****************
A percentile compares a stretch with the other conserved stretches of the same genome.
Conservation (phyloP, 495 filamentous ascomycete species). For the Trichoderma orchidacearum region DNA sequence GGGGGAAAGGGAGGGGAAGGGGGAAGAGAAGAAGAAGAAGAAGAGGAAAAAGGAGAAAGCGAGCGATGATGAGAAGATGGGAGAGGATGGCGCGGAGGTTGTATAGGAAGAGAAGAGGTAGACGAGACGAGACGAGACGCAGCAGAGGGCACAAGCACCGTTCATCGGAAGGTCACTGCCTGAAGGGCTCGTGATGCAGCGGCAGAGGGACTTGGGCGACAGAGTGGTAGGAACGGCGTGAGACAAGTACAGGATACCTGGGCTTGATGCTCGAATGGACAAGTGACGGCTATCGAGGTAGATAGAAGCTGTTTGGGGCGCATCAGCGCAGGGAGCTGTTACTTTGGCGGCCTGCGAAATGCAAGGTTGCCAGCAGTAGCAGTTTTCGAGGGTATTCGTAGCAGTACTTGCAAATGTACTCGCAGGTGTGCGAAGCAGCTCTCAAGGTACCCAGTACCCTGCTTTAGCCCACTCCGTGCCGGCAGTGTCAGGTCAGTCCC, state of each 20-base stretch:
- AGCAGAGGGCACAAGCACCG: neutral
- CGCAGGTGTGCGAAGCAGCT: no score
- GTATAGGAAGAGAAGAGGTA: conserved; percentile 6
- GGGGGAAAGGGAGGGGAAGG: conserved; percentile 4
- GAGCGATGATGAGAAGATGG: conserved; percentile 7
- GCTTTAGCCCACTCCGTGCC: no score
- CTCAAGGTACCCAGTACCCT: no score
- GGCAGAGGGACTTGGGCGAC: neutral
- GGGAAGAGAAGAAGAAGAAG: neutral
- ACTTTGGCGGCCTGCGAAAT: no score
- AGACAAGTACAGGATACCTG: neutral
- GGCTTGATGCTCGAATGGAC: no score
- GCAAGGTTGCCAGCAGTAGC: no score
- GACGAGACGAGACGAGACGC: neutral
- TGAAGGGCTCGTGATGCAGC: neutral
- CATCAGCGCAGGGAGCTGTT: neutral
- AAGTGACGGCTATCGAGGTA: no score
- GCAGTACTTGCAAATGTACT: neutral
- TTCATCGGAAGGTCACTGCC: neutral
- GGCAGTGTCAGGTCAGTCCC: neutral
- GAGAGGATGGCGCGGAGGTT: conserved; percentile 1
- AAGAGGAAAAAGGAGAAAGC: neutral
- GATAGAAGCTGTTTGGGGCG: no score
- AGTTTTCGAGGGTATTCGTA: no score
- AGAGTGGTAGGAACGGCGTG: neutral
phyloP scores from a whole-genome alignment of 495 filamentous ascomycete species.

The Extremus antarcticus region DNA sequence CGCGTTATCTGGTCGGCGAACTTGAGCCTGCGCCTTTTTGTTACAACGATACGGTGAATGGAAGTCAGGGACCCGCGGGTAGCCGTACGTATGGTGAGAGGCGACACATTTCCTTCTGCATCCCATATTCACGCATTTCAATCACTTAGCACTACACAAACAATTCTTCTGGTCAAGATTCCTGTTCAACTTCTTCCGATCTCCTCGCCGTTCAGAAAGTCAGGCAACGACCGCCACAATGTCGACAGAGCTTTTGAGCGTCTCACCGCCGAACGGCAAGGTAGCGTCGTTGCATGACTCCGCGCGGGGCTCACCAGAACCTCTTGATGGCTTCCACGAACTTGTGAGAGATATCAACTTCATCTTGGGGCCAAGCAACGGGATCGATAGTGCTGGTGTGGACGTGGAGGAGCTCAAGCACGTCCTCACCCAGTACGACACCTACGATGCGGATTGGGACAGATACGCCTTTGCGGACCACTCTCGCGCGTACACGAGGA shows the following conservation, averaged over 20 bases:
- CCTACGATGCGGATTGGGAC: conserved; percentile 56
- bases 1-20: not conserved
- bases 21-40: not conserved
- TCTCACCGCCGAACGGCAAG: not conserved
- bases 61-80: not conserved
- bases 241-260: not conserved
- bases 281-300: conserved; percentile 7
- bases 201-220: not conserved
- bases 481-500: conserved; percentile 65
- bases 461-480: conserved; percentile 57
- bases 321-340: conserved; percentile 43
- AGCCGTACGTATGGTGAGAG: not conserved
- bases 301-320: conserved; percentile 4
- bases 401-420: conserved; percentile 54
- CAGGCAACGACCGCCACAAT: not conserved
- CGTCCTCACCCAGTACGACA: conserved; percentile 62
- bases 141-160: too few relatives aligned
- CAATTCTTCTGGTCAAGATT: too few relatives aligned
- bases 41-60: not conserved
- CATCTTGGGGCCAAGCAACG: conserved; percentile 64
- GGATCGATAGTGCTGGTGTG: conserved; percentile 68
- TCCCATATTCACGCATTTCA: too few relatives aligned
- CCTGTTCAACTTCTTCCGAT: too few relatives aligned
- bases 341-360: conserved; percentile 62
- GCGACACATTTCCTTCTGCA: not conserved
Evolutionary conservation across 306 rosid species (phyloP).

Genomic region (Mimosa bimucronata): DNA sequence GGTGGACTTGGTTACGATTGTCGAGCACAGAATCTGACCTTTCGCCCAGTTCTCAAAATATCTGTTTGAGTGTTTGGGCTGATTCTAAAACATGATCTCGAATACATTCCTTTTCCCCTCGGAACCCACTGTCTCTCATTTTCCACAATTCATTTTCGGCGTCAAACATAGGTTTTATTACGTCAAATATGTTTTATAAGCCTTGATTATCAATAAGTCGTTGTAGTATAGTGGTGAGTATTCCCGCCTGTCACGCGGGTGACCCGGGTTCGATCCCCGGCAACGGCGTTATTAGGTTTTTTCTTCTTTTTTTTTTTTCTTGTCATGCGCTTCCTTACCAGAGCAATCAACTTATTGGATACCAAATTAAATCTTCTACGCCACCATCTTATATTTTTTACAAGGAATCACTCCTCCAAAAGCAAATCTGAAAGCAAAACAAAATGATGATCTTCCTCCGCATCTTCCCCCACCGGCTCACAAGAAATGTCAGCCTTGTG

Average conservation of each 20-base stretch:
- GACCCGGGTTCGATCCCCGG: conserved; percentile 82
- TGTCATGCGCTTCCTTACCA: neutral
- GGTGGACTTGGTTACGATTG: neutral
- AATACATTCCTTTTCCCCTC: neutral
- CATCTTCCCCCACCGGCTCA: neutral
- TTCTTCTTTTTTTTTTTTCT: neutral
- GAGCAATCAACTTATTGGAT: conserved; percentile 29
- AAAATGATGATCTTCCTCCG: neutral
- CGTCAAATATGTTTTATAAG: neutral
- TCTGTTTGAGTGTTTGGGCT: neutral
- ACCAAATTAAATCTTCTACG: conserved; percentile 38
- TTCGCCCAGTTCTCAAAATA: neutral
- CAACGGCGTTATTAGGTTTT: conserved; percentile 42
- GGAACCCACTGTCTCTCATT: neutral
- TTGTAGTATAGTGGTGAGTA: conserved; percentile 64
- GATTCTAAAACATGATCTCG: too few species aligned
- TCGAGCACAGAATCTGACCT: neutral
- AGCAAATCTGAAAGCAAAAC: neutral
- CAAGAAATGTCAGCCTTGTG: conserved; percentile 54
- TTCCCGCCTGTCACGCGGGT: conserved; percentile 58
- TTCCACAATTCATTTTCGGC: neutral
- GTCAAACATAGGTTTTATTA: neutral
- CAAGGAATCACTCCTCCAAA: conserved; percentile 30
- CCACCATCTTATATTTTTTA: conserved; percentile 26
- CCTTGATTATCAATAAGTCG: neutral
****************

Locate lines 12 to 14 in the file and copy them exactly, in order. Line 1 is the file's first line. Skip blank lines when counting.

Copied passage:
- ACTTTGGCGGCCTGCGAAAT: no score
- AGACAAGTACAGGATACCTG: neutral
- GGCTTGATGCTCGAATGGAC: no score